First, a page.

Leon Mirsky has said: "combinatorics is a range of linked studies which have something in common and yet diverge in their objectives, their methods, the degree of coherence they have attained." One way to define combinatorics is to describe its subdivisions with their problems and techniques. This is the approach, used below. However, there are purely historical reasons for including or not including some topics under the combinatorics umbrella. Although concerned with finite systems, some combinatorial questions and techniques can be extended to an infinite but discrete setting. Combinatorics is well known for the breadth of the problems it tackles. Combinatorial problems arise in many areas of pure mathematics, notably in algebra, probability theory and geometry, as well as in its many application areas. Many combinatorial questions have been considered in isolation, giving an ad hoc solution to a problem arising in some mathematical context. In the twentieth century, however and general theoretical methods were developed, making combinatorics into an independent branch of mathematics in its own right.
One of the oldest and most accessible parts of combinatorics is graph theory, which by itself has numerous natural connections to other areas. Combinatorics is used in computer science to obtain formulas and estimates in the analysis of algorithms. A mathematician who studies combinatorics is called a combinatorialist. Basic combinatorial concepts and enumerative results appeared throughout the ancient world. In the 6th century BCE, ancient Indian physician Sushruta asserts in Sushruta Samhita that 63 combinations can be made out of 6 different tastes, taken one at a time, two at a time, etc. thus computing all 26 − 1 possibilities. Greek historian Plutarch discusses an argument between Chrysippus and Hipparchus of a rather delicate enumerative problem, shown to be related to Schröder–Hipparchus numbers. In the Ostomachion, Archimedes considers a tiling puzzle. In the Middle Ages, combinatorics continued to be studied outside of the European civilization; the Indian mathematician Mahāvīra provided formulae for the number of permutations and combinations, these formulas may have been familiar to Indian mathematicians as early as the 6th century CE.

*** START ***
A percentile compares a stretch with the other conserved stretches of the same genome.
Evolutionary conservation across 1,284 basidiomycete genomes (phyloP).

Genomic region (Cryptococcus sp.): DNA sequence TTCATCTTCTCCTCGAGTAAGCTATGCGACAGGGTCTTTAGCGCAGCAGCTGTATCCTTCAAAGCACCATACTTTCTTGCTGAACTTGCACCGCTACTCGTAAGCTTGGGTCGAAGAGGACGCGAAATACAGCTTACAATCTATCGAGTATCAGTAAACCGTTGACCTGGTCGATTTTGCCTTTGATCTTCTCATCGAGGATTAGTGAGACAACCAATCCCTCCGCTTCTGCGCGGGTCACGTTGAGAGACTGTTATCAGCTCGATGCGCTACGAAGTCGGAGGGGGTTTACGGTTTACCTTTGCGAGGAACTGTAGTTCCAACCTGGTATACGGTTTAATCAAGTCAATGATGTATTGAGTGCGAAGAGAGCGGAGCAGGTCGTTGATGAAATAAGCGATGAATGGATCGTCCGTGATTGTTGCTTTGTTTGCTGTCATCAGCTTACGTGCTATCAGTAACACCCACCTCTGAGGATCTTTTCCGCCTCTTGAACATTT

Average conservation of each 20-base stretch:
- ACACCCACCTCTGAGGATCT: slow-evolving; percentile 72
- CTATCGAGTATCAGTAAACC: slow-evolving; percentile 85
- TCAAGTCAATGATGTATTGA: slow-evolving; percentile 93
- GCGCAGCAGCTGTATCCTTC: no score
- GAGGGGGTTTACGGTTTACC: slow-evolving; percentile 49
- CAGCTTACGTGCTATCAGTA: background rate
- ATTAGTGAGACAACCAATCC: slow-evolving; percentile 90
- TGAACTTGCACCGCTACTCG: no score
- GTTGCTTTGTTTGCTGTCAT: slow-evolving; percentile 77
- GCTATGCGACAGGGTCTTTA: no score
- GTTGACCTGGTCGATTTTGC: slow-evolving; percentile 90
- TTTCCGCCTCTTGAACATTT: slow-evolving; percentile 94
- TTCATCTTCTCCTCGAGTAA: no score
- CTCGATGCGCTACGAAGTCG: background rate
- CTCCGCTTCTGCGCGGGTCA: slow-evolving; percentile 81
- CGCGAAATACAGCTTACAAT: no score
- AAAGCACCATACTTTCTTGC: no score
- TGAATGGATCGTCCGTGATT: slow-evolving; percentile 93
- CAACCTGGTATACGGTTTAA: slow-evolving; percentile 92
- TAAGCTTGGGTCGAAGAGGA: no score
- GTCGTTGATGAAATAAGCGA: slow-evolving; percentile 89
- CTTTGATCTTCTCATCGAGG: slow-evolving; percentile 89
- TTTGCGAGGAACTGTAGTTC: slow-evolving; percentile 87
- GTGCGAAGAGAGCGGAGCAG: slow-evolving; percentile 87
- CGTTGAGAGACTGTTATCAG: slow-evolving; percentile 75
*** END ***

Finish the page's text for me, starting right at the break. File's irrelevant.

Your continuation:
The philosopher and astronomer Rabbi Abraham ibn Ezra established the symmetry of binomial coefficients, while a closed formula was obtained by the talmudist and mathematician Levi ben Gerson, in 1321. The arithmetical triangle— a graphical diagram showing relationships among the binomial coefficients— was presented by mathematicians in treatises dating as far back as the 10th century, would become known as Pascal's triangle. In Medieval England, campanology provided examples of what is now known as Hamiltonian cycles in certain Cayley graphs on permutations. During the Renaissance, together with the rest of mathematics and the sciences, combinatorics enjoyed a rebirth. Works of Pascal, Jacob Bernoulli and Euler became foundational in the emerging field. In modern times, the works of J. J. Sylvester and Percy MacMahon helped lay the foundation for algebraic combinatorics. Graph theory enjoyed an explosion of interest at the same time in connection with the four color problem. In the second half of the 20th century, combinatorics enjoyed a rapid growth, which led to establishment of dozens of new journals and conferences in the subject.
In part, the growth was spurred by new connections and applications to other fields, ranging from algebra to probability, from functional analysis to number theory, etc. These connections shed the boundaries between combinatorics and parts of mathematics and theoretical computer science, but at the same time led to a partial fragmentation of the field. Enumerative combinatorics is the most classical area of combinatorics and concentrates on counting the number of certain combinatorial objects. Although counting the number of elements in a set is a rather broad mathematical problem, many of the problems that arise in applications have a simple combinatorial description. Fibonacci numbers is the basic example of a problem in enumerative combinatorics; the twelvefold way provides a unified framework for counting permutations and partitions. Analytic combinatorics concerns the enumeration of combinatorial structures using tools from complex analysis and probability theo